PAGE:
Aviva profits rise as boss hints at Asian division sale



Maurice Tulloch

Insurance giant Aviva, which employs 2,500 staff across hubs in Perth and Bishopbriggs, has announced that first half operating profits rose 1 per cent to £1.4bn driven by a strong result in general insurance, which more than offset weakness in fund management and the lack of longevity reserve releases in life insurance.

The firm also revealed that it is considering selling its Asian division as it seeks to simplify its business and boost growth.

Maurice Tulloch, 50, who took over as Aviva chief executive in March, said that the division was “strategically and financially attractive” and that the company was “looking for ways to enhance value”.

However, Mr Tulloch signalled that a sale was not inevitable. “There are lots of different options,” he said. The company could instead form a joint venture with a local player.

Aviva has six businesses in Asia: in China, Hong Kong, India, Indonesia, Singapore and Vietnam. They could be worth more than $2 billion, Reuters has reported. “When I came here I said I would look at all the businesses and that is the one I have decided to review,” Mr Tulloch said.

One of Britain’s largest insurance companies with a market capitalisation of £15 billion, Aviva has 33 million customers spanning life and general insurance.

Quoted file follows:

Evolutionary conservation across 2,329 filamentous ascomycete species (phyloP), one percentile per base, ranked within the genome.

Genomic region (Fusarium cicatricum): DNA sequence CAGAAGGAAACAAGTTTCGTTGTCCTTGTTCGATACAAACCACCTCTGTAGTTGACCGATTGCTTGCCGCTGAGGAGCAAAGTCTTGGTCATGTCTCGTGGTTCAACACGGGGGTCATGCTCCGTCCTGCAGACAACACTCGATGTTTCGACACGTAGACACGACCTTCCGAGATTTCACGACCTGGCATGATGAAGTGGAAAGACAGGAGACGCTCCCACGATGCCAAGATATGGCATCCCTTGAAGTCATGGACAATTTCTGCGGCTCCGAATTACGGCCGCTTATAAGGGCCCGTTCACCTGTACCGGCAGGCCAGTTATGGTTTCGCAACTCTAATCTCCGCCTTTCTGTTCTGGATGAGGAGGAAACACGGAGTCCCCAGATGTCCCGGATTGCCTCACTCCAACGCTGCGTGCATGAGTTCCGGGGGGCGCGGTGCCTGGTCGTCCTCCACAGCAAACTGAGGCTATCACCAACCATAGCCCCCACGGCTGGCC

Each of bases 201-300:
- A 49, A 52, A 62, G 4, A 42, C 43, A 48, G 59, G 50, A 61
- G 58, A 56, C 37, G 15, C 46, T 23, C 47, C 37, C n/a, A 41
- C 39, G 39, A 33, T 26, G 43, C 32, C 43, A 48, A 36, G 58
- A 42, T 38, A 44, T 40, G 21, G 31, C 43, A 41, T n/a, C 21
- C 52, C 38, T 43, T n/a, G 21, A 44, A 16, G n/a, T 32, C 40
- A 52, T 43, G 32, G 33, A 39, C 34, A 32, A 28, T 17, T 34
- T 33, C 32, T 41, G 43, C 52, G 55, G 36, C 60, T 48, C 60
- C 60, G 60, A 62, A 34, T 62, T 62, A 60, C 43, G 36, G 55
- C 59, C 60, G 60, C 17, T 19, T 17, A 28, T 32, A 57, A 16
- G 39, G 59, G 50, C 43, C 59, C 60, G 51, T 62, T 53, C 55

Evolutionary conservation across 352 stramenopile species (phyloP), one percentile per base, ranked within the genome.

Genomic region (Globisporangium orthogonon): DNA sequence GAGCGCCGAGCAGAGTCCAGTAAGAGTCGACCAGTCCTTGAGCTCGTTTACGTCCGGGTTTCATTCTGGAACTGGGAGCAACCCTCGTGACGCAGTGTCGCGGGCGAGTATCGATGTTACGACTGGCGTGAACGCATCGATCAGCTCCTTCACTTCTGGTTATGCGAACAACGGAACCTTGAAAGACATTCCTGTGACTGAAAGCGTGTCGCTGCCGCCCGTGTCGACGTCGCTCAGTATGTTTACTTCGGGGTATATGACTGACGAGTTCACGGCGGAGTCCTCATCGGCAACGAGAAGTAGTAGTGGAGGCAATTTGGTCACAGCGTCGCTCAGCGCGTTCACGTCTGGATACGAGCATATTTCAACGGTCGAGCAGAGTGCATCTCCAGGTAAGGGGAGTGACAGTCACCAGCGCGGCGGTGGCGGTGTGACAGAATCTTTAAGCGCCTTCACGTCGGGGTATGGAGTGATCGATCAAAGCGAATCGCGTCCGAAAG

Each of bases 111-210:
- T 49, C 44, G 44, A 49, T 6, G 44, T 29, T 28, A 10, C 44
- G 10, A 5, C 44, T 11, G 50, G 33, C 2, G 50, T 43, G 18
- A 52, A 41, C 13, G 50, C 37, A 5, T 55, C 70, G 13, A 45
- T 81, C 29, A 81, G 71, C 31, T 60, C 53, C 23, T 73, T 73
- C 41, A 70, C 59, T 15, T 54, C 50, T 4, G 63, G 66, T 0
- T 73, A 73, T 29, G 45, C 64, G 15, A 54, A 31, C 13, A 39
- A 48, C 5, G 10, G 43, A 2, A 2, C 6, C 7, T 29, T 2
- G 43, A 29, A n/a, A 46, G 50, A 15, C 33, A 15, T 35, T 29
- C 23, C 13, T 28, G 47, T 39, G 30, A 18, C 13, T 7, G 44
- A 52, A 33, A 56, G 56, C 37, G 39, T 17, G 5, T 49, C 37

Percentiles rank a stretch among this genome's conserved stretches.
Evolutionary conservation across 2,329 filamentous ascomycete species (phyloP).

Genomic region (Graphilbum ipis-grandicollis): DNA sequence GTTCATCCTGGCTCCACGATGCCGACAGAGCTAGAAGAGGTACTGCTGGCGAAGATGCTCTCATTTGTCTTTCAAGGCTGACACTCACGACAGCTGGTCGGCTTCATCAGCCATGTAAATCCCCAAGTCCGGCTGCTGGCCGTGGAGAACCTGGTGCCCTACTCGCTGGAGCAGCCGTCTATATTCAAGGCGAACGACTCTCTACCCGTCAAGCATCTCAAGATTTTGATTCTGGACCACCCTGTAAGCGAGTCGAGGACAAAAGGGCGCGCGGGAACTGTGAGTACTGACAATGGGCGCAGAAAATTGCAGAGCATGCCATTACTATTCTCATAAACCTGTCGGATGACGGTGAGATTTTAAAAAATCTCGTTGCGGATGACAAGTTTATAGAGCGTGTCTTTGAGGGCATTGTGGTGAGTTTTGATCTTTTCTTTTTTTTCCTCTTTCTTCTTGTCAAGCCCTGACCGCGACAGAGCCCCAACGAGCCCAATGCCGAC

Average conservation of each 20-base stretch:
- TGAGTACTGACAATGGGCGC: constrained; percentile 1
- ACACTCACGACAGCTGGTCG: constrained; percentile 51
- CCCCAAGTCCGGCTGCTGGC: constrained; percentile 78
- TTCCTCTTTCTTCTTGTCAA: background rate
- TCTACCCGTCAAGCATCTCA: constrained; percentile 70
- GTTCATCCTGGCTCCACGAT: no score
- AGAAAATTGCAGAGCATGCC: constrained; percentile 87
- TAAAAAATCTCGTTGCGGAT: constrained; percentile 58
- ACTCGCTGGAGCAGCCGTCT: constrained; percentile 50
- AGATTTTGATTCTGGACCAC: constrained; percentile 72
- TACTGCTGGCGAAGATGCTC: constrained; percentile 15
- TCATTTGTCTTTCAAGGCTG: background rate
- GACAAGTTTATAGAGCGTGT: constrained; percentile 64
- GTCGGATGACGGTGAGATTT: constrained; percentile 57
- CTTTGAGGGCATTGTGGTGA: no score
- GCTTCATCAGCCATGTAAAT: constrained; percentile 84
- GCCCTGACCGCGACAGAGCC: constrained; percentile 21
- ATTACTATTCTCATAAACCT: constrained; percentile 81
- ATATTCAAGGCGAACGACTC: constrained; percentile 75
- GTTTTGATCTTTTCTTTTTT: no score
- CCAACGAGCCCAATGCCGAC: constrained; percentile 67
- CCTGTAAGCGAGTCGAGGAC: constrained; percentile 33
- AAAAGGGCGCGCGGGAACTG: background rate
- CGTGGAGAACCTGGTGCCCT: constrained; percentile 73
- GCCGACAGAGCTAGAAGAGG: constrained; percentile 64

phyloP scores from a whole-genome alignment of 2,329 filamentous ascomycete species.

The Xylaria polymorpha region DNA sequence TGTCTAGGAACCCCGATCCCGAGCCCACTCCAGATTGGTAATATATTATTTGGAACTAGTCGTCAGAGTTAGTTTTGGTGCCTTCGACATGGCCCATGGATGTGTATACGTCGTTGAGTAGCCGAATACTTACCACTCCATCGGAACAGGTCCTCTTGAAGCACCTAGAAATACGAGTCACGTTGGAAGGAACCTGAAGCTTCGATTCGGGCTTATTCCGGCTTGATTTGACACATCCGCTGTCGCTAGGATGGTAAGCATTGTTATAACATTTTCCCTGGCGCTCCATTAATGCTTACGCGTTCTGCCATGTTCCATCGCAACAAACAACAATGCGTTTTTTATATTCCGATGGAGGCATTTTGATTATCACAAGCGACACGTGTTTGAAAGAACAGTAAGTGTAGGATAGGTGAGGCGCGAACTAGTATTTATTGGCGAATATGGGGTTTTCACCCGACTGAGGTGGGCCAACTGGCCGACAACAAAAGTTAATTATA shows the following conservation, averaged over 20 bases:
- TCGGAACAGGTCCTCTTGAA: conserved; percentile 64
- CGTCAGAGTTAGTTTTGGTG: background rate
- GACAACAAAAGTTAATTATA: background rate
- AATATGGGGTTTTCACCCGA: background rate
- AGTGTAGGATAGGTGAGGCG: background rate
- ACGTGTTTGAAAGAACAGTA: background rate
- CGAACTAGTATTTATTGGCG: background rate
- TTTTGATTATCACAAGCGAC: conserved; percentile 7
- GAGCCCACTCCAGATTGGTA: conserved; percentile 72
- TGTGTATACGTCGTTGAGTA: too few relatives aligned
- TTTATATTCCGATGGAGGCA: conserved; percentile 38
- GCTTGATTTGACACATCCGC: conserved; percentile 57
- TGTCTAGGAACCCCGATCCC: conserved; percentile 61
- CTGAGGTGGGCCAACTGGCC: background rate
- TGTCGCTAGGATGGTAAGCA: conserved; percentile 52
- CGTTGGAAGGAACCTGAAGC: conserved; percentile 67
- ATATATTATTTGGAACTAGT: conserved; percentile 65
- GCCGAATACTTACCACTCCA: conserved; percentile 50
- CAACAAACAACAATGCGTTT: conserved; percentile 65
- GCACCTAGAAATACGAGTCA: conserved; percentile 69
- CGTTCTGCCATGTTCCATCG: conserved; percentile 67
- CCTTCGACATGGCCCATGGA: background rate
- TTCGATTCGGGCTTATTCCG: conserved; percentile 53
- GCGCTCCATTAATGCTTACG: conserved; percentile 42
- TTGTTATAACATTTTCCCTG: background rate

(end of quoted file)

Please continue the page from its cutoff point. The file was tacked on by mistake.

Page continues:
Aviva has already embarked on a cost reduction drive as it aims to reduce expenses by £300 million a year through the job cuts and by reducing its expenditure on contractors and consultants.

Mr Tulloch said the changes, which were initiated in June had begun “at pace”.

While welcoming the rise in operating profit to £1.45 billion in the six months to June 30, Mr Tulloch is looking for more.

“I think we can do much better and that is why I took the job in the first place,” he said.

The firm’s latest results also show pension surplus has increased by £0.21bn in six months to total £2.78bn, as of June 2019, according to its half-year report.

However, this is £0.19bn lower than the surplus of £2.92bn it posted in June 2018.

Aviva said that the six-month increase was primarily driven by employer contributions and remeasurements recognised in other comprehensive income. 

These remeasurements were principally a result of positive equity and property performance in the UK, as well as falling interest rates. This was partly offset by narrowing corporate bond spreads.

Scheme assets totalled £19.5bn, following a six-month increase in value of £1.39bn, while liabilities totalled £16.7bn, up by £1.2bn from December 2018.

Aviva also incurred a charge of £0.06bn relating its UK defined benefit scheme as a result of the requirement to equalise members’ benefits following the High Court ruling on guaranteed minimum pensions. 

Profits in asset management fell 18 per cent to £61 million.

The interim dividend increased 3 per cent to 9.5p per share.